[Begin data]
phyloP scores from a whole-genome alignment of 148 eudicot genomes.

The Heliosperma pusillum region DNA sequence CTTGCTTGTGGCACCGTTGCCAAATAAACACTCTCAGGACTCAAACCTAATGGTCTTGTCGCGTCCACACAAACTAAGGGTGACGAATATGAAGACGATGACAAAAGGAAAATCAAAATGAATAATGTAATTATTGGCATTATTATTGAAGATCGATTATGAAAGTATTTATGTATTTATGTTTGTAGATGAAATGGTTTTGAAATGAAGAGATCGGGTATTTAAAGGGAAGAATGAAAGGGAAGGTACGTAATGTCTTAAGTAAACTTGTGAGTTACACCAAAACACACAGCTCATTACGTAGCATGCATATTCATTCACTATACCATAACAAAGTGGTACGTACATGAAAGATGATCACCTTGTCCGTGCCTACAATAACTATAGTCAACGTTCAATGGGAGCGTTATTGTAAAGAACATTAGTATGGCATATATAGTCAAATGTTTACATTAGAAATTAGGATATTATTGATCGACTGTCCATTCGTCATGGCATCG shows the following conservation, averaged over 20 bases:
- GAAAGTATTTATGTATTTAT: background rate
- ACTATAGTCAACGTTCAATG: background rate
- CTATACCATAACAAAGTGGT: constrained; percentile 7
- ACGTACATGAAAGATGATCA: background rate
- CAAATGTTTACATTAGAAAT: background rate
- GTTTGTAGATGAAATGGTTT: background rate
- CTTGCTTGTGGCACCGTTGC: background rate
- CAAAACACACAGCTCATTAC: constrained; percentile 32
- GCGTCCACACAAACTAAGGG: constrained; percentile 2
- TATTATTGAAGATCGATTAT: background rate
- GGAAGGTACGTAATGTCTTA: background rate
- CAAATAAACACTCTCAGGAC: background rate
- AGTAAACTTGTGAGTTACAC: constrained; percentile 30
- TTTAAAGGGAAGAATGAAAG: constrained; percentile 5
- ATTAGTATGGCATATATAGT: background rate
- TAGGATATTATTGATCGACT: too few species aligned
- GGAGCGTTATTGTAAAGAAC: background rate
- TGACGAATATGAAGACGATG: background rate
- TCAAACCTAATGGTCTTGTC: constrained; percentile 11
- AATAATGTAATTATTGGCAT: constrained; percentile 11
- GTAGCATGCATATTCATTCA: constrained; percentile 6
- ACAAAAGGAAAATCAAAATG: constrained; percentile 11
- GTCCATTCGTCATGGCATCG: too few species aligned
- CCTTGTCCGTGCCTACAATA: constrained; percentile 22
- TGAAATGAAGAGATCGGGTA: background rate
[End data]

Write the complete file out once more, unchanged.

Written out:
phyloP scores from a whole-genome alignment of 148 eudicot genomes.

The Heliosperma pusillum region DNA sequence CTTGCTTGTGGCACCGTTGCCAAATAAACACTCTCAGGACTCAAACCTAATGGTCTTGTCGCGTCCACACAAACTAAGGGTGACGAATATGAAGACGATGACAAAAGGAAAATCAAAATGAATAATGTAATTATTGGCATTATTATTGAAGATCGATTATGAAAGTATTTATGTATTTATGTTTGTAGATGAAATGGTTTTGAAATGAAGAGATCGGGTATTTAAAGGGAAGAATGAAAGGGAAGGTACGTAATGTCTTAAGTAAACTTGTGAGTTACACCAAAACACACAGCTCATTACGTAGCATGCATATTCATTCACTATACCATAACAAAGTGGTACGTACATGAAAGATGATCACCTTGTCCGTGCCTACAATAACTATAGTCAACGTTCAATGGGAGCGTTATTGTAAAGAACATTAGTATGGCATATATAGTCAAATGTTTACATTAGAAATTAGGATATTATTGATCGACTGTCCATTCGTCATGGCATCG shows the following conservation, averaged over 20 bases:
- GAAAGTATTTATGTATTTAT: background rate
- ACTATAGTCAACGTTCAATG: background rate
- CTATACCATAACAAAGTGGT: constrained; percentile 7
- ACGTACATGAAAGATGATCA: background rate
- CAAATGTTTACATTAGAAAT: background rate
- GTTTGTAGATGAAATGGTTT: background rate
- CTTGCTTGTGGCACCGTTGC: background rate
- CAAAACACACAGCTCATTAC: constrained; percentile 32
- GCGTCCACACAAACTAAGGG: constrained; percentile 2
- TATTATTGAAGATCGATTAT: background rate
- GGAAGGTACGTAATGTCTTA: background rate
- CAAATAAACACTCTCAGGAC: background rate
- AGTAAACTTGTGAGTTACAC: constrained; percentile 30
- TTTAAAGGGAAGAATGAAAG: constrained; percentile 5
- ATTAGTATGGCATATATAGT: background rate
- TAGGATATTATTGATCGACT: too few species aligned
- GGAGCGTTATTGTAAAGAAC: background rate
- TGACGAATATGAAGACGATG: background rate
- TCAAACCTAATGGTCTTGTC: constrained; percentile 11
- AATAATGTAATTATTGGCAT: constrained; percentile 11
- GTAGCATGCATATTCATTCA: constrained; percentile 6
- ACAAAAGGAAAATCAAAATG: constrained; percentile 11
- GTCCATTCGTCATGGCATCG: too few species aligned
- CCTTGTCCGTGCCTACAATA: constrained; percentile 22
- TGAAATGAAGAGATCGGGTA: background rate